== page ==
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What Is Asimina?

Fruit flies are attracted by asimina.
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  • Written By: Niki Foster
  • Edited By: Andrew Jones
  • Last Modified Date: 09 July 2014
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Asimina, or pawpaw, is a genus of small fruit trees and shrubs native to North America. It produces the largest edible fruit native to the continent. There are eight Asimina species ranging over the southern and eastern United States and the extreme south of Ontario, Canada, with most species growing in Florida and Georgia. The fruit has many common names, most referencing its similarity in taste and texture to the banana, such as "prairie banana" and "poor man's banana."

While most species of Asimina are evergreen, with leaves year round; the single species that grows in the north, A. triloba or common pawpaw, is deciduous, meaning it loses its leaves seasonally in the fall. The trees or shrubs range from six and a half to 40 feet (two to 12 meters) tall. Asimina leaves are large, eight to 14 inches (20 to 35 cm) long, and four to six inches (10 to 15 cm) wide.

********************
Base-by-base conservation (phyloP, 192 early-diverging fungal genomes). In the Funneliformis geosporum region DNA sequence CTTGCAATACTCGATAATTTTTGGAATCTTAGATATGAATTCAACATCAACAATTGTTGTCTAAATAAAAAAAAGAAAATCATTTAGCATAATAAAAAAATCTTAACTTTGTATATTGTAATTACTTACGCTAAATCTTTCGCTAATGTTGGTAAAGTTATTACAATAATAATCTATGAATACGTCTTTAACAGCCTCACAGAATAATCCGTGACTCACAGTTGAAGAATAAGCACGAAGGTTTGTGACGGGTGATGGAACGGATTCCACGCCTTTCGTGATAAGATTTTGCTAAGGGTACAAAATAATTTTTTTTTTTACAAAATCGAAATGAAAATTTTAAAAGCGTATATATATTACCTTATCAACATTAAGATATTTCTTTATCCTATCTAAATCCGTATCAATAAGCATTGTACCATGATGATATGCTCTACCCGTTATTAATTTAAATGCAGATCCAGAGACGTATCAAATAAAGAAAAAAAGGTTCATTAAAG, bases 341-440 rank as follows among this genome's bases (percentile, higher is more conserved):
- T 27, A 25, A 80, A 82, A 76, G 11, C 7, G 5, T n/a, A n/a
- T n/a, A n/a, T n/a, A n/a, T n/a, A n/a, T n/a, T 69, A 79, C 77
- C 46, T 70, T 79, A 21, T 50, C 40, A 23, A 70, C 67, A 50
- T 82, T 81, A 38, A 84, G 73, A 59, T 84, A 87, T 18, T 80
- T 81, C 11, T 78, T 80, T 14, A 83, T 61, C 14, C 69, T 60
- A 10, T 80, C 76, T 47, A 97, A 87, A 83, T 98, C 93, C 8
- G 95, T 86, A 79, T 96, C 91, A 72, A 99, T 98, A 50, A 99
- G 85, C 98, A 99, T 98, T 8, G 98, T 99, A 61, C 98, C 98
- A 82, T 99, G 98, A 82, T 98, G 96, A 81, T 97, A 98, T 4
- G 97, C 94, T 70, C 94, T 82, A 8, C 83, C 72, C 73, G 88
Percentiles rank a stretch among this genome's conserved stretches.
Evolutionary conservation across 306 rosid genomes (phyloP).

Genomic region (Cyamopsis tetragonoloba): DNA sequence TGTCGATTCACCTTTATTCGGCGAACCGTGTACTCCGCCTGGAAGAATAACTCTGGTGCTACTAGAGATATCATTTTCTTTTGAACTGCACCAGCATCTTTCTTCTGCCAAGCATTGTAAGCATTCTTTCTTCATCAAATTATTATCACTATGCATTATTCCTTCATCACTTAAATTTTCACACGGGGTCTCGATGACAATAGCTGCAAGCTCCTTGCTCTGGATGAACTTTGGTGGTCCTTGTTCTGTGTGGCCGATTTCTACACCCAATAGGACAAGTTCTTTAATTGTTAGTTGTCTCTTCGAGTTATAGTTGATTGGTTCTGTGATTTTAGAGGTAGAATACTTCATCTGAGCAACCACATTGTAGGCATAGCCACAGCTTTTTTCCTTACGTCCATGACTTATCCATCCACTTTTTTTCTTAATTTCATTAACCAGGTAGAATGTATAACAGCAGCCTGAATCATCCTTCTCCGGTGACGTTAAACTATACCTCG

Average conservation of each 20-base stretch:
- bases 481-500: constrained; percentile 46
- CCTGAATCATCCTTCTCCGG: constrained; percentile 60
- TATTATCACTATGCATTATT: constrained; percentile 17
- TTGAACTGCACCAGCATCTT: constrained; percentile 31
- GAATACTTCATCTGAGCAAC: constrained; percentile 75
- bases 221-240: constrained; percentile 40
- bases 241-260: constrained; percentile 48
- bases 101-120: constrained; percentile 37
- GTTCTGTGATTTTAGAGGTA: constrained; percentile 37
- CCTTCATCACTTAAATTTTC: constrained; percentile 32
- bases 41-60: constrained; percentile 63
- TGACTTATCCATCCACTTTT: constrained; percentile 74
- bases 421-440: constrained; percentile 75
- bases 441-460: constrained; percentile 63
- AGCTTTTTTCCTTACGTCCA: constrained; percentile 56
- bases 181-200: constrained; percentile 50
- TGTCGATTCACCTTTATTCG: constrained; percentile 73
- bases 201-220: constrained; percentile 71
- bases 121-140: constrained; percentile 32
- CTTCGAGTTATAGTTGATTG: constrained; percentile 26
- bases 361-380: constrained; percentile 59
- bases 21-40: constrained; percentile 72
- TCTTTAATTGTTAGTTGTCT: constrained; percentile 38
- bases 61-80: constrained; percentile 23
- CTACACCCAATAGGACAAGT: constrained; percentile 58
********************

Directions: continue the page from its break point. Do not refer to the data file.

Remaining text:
Asimina flowers are one and a half to two inches (four to six cm) across and white, brown, or purple. They smell of rotting flesh to attract scavenging insects, such as fruit flies and beetles, as pollinators. However, the scent is often faint, and non-existent in some species. Growers sometimes place rotting meat or fruit near the tree to attract pollinators.

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The fruit of the pawpaw is a large edible berry weighing from 0.7 to 18 ounces (20 to 500 grams). It is green when unripe, and ready to eat when it is yellow or brown. The pawpaw fruit is heavily seeded and tastes similar to mango or banana. It is rich in protein. The fruit has a brief shelf life, but can be preserved by canning, drying, or making jam or jelly.

A. triloba ranges from sensitive conservation status to endangered throughout its native habitat, and A. tetramera, the four-petal pawpaw, is endangered, with only about 750 plants remaining. A. tetramera grows in Florida and is rejuvenated by fire. Most remaining plants grow on private properties in Martin and Palm Beach Counties. A. obovata, the bigflower pawpaw, is also limited to Florida.

Four species of Asimina grow in Florida and Georgia: A. angustifolia or the slimleaf pawpaw, A. incana or thw wooly pawpaw, A. pygmea or the dwarf pawpaw, and A. reticulata or the netted pawpaw. A. angustifolia additionally grows in Alabama. A. parviflora grows across the southern United States, from Texas to Virginia.

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